Since Southeastern Guide Dogs started in 1982, the organization has brought together more than 3,100 guide and service dog teams, with more than 100 new teams created each year; teams such as Foley and Watt, and Pella and her veteran Sean Brown, who shared their story at breakfast.

Sean Brown had been medically discharged from the Army and his custom Harley Davidson motorcycle was his sense of relief.

When he no longer could ride his custom Harley Davidson motorcycle — after several surgeries and two crashes — and had panic attacks, his search for help led him to Southeastern Guide Dogs.

After being accepted into the program and hundreds of emails over the course of a few months, he finally traveled from Savannah, Georgia, to Florida to enter a training class with Southeastern Guide Dogs.

There, he met his canine partner Pella, a 2-year-old black Labrador. They’ve been inseparable ever since.

The pair graduated from the class in March 2018.

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Pella, a black Labrador service dog from Southeastern Guide Dogs, lays near her veteran, Sean Brown while he spoke at the Southeastern Guide Dogs Heroes Breakfast on Wednesday at the Hyatt Regency Sarasota. Sara Nealeigh snealeigh@bradenton.com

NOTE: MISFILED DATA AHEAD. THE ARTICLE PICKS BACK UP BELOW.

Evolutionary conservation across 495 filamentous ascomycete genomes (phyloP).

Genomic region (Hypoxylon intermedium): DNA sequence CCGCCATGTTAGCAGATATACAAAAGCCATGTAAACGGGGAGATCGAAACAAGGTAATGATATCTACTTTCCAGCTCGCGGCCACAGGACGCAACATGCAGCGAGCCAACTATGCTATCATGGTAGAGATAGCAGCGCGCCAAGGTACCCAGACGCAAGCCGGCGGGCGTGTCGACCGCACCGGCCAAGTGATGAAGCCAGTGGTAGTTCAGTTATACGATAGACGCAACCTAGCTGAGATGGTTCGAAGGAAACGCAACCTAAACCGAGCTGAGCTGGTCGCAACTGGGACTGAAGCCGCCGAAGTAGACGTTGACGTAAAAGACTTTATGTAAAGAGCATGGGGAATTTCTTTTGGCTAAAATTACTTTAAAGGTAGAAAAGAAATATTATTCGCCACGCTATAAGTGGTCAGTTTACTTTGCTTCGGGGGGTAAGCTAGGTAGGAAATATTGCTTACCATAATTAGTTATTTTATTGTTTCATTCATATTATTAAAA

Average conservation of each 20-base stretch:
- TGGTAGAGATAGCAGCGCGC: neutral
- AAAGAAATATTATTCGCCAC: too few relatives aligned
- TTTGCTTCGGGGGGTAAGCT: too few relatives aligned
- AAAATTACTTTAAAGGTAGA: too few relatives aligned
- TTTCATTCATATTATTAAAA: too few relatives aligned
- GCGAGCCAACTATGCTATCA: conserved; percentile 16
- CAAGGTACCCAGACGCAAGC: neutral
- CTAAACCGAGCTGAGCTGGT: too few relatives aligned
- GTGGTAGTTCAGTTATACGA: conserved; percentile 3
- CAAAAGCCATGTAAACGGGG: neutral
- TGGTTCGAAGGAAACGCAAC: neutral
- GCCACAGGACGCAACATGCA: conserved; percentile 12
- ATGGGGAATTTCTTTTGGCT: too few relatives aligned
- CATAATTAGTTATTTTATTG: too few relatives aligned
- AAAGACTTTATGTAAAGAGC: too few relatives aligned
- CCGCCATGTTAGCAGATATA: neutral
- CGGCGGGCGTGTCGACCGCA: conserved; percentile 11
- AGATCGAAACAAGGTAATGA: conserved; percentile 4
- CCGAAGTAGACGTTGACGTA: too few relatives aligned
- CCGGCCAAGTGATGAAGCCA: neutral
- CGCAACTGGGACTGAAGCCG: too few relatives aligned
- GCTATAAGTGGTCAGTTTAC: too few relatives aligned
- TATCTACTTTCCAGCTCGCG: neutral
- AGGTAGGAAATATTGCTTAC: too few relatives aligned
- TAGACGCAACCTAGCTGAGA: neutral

Since then, Brown has been able to return to work, walk into a crowded store on a busy day and has lost weight.

“I wouldn’t trade Pella for the world,” Brown said.

He said Southeastern Guide Dogs was “lifesaving” for him, and he’s not alone.

“I went from basically suicidal to embracing life again, and looking forward to the next day,” Watt said.

There were more than 6,000 veteran suicides each year from 2008 to 2016, according to the VA National Suicide Data Report. Since the start of the Southeastern Guide Dogs program, Herman said none of their alumni have committed suicide.

“Service dogs provide a sense of safety. They routinely patrol the perimeter of a room. They remind a veteran when to take their meds. They turn on a light during a nightmare. They nudge the veteran when someone is approaching. They stand in front of the veteran when someone comes too close, if someone invades his comfort zone. All intended to give him a sense of safety and security and of course companionship,” Doug Brown said.

Sometimes, veterans will connect with a dog and notice a difference within 24 hours, said Laska Parrow, head trainer for service dogs at Southeastern Guide Dogs. One veteran told her he slept through the night for the first time in years when he got his service dog.

“The transformation is amazing. They’re much much more comfortable now that they have this dog and a trusted friend next to them.”

Watt encouraged fellow veterans who feel they might be struggling to reach out for help.

“It makes all the difference because you never hit quite the lows you had before you had the dog. They’re always there, propping you up always being with you 24/7. I think reaching out is the first step to getting better help,” Watt said.

While he’s benefited from other services, Watt credits Foley for filling in where other resources can’t help.

“I had a lot of good counseling and a lot of good therapy. Which, that, and steady round of medication, the three kind of go together and the dog really fills the gap,” Watt said.